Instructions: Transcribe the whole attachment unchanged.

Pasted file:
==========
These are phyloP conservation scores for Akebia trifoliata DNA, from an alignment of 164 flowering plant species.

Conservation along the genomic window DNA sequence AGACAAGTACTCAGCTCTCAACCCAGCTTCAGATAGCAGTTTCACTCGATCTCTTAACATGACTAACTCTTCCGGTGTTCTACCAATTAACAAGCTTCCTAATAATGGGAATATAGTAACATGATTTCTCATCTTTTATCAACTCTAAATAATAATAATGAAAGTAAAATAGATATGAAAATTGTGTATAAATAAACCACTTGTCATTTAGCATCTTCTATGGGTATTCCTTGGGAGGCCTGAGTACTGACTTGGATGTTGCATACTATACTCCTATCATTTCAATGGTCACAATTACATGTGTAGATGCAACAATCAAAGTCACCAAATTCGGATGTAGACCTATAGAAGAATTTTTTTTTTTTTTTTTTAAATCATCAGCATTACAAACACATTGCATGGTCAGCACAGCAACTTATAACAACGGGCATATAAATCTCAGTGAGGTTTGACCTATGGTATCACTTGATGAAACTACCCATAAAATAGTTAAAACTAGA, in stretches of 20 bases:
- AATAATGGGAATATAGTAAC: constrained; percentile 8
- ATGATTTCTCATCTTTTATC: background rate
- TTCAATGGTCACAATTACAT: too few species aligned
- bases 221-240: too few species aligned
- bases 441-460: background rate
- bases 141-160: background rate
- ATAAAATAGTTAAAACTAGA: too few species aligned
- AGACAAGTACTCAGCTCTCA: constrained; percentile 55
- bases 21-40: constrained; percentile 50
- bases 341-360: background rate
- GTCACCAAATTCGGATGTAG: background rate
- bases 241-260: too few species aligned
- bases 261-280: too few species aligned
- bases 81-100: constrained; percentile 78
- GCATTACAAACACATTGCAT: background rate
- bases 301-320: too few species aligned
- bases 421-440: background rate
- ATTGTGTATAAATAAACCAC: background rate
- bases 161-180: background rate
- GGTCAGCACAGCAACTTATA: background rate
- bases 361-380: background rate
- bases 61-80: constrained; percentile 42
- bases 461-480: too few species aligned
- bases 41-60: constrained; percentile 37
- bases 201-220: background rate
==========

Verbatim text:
These are phyloP conservation scores for Akebia trifoliata DNA, from an alignment of 164 flowering plant species.

Conservation along the genomic window DNA sequence AGACAAGTACTCAGCTCTCAACCCAGCTTCAGATAGCAGTTTCACTCGATCTCTTAACATGACTAACTCTTCCGGTGTTCTACCAATTAACAAGCTTCCTAATAATGGGAATATAGTAACATGATTTCTCATCTTTTATCAACTCTAAATAATAATAATGAAAGTAAAATAGATATGAAAATTGTGTATAAATAAACCACTTGTCATTTAGCATCTTCTATGGGTATTCCTTGGGAGGCCTGAGTACTGACTTGGATGTTGCATACTATACTCCTATCATTTCAATGGTCACAATTACATGTGTAGATGCAACAATCAAAGTCACCAAATTCGGATGTAGACCTATAGAAGAATTTTTTTTTTTTTTTTTTAAATCATCAGCATTACAAACACATTGCATGGTCAGCACAGCAACTTATAACAACGGGCATATAAATCTCAGTGAGGTTTGACCTATGGTATCACTTGATGAAACTACCCATAAAATAGTTAAAACTAGA, in stretches of 20 bases:
- AATAATGGGAATATAGTAAC: constrained; percentile 8
- ATGATTTCTCATCTTTTATC: background rate
- TTCAATGGTCACAATTACAT: too few species aligned
- bases 221-240: too few species aligned
- bases 441-460: background rate
- bases 141-160: background rate
- ATAAAATAGTTAAAACTAGA: too few species aligned
- AGACAAGTACTCAGCTCTCA: constrained; percentile 55
- bases 21-40: constrained; percentile 50
- bases 341-360: background rate
- GTCACCAAATTCGGATGTAG: background rate
- bases 241-260: too few species aligned
- bases 261-280: too few species aligned
- bases 81-100: constrained; percentile 78
- GCATTACAAACACATTGCAT: background rate
- bases 301-320: too few species aligned
- bases 421-440: background rate
- ATTGTGTATAAATAAACCAC: background rate
- bases 161-180: background rate
- GGTCAGCACAGCAACTTATA: background rate
- bases 361-380: background rate
- bases 61-80: constrained; percentile 42
- bases 461-480: too few species aligned
- bases 41-60: constrained; percentile 37
- bases 201-220: background rate